Ford knows what buyers want, Padilla says, but will they pay?
By Dale Jewett
Automotive News / March 03, 2003
DETROIT -- While auto engineers tackle the challenges of making vehicles safer and less polluting, the biggest roadblock to new technologies is getting customers to pay for them, the head of Ford's North American operations said Monday.
"We have a good idea of what features customers will want in their vehicles by 2010," Jim Padilla said. "But the paradox is that they don't expect to pay more for their vehicles."
That puts the burden on auto engineers to find ways to cut costs from vehicles without taking away functions and features that are valued by consumers, Padilla explained during a speech to open the SAE World Congress on Monday.
As an example of the industry's technical capabilities, Padilla cited the Ford Focus, which is offered with stability control and side impact airbags. The customer take rate on those options is low, he said.
"We can add all kinds of safety and environmental features, the challenge is to make them inexpensive enough that customers will take them," Padilla said.
In the short term, luxury vehicle buyers will likely be offered new safety and environmental technology first because they are the ones able to pay the higher prices that make it possible for automakers to justify the expense.
"It's not a case of what would Jesus drive, but what could he afford," Padilla said.
Auto engineers must find new ways to broaden the offerings of safety and environment technology in order to get the most benefit, he added.
Ford Motor Co. expects that the internal combustion engine will still be the dominant power source for vehicles in 2010, with diesels playing a leading role in Europe and gasoline engines retaining the lead in the United States, Padilla said. Six-speed automatics and continuously variable transmissions will be more common.
U.S. government agencies will have to take another look at the tradeoffs between improving fuel economy and emissions limits if diesels are ever going to play a significant role in the United States, he said.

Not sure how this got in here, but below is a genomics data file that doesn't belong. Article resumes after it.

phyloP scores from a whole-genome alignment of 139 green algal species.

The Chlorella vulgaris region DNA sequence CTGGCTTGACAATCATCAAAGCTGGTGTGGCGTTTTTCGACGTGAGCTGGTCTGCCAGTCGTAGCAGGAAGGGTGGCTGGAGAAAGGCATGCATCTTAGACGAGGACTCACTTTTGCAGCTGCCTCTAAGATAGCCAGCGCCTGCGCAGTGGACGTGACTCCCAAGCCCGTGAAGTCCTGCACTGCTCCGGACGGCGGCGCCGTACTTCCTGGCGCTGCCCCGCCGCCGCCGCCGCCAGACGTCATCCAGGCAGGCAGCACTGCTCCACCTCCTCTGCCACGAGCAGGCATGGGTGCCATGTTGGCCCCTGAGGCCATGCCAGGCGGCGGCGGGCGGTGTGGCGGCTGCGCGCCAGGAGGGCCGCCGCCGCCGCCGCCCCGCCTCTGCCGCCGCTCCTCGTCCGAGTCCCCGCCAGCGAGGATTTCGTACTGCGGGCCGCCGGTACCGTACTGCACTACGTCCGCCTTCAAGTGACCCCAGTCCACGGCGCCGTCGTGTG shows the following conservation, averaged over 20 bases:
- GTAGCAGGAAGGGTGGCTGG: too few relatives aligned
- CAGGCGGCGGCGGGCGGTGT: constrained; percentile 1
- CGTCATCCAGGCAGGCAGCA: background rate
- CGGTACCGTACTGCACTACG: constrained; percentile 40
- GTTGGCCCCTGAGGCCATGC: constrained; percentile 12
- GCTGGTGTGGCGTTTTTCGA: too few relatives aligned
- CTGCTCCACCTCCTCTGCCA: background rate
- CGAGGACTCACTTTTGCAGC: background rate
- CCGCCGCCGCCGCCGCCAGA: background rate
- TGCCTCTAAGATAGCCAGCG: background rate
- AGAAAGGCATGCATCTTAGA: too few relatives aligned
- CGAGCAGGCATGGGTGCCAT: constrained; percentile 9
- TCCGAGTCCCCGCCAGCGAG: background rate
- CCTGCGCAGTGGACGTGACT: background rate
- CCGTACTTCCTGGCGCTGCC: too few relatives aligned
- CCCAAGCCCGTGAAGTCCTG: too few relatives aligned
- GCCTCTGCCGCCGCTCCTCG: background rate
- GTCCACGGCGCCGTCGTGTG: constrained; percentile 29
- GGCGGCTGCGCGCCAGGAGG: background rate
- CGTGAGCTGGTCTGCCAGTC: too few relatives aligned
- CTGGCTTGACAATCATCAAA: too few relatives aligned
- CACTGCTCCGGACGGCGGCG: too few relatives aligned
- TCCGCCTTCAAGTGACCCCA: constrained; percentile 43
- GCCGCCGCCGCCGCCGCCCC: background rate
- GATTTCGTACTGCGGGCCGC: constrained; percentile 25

Diesels are more expensive than gasoline engines, said Padilla, but they are cheaper than hybrids and they deliver the same environmental benefits.
Fuel cell vehicles will be available in 2010, but they will not be commonplace, Padilla said. The technology remains expensive and the fuel will be hard to find.
As an alternative, Ford is pushing development of supercharged internal combustion engines that run on hydrogen instead of gasoline. The automaker made that powerplant a key part of its Model U concept vehicle unveiled at the Detroit auto show in January, and delivered a technical paper on the technology at the SAE show.
By using off-the-shelf technology, a supercharged hydrogen engine delivers the benefits of a zero emission vehicle at a fraction of the cost of fuel cells, Padilla noted. Such vehicles also could help foster the creation of a refueling infrastructure.
Manufacturing also will be a key area to watch. "Fortunes are made or lost in the business in manufacturing," Padilla said.
By moving to a set of common platforms and reducing waste, Padilla said his company will launch 65 new Ford, Lincoln and Mercury products over the next five years.
He expects manufacturing to drive a 10 percent annual improvement in productivity in Ford. The automaker will reduce the number of platforms it uses by 25 percent by 2010, Padilla added. "With new flexible manufacturing systems and faster changeovers, we'll have saved $1.5 billion to $2 billion over the next decade."
Said Padilla: "The future in this business is not whether to thrive or survive. There may not be a choice anymore, you'll have to thrive to survive."
My first car was a 67 Mustang Coupe, 2nd one was a 67 Cougar XR-7, 3rd one was a 66 Mustang Coupe. Why did I get rid of these cars for ? I know why, because I'm stupid, stupid, stupid.
My next Ford.....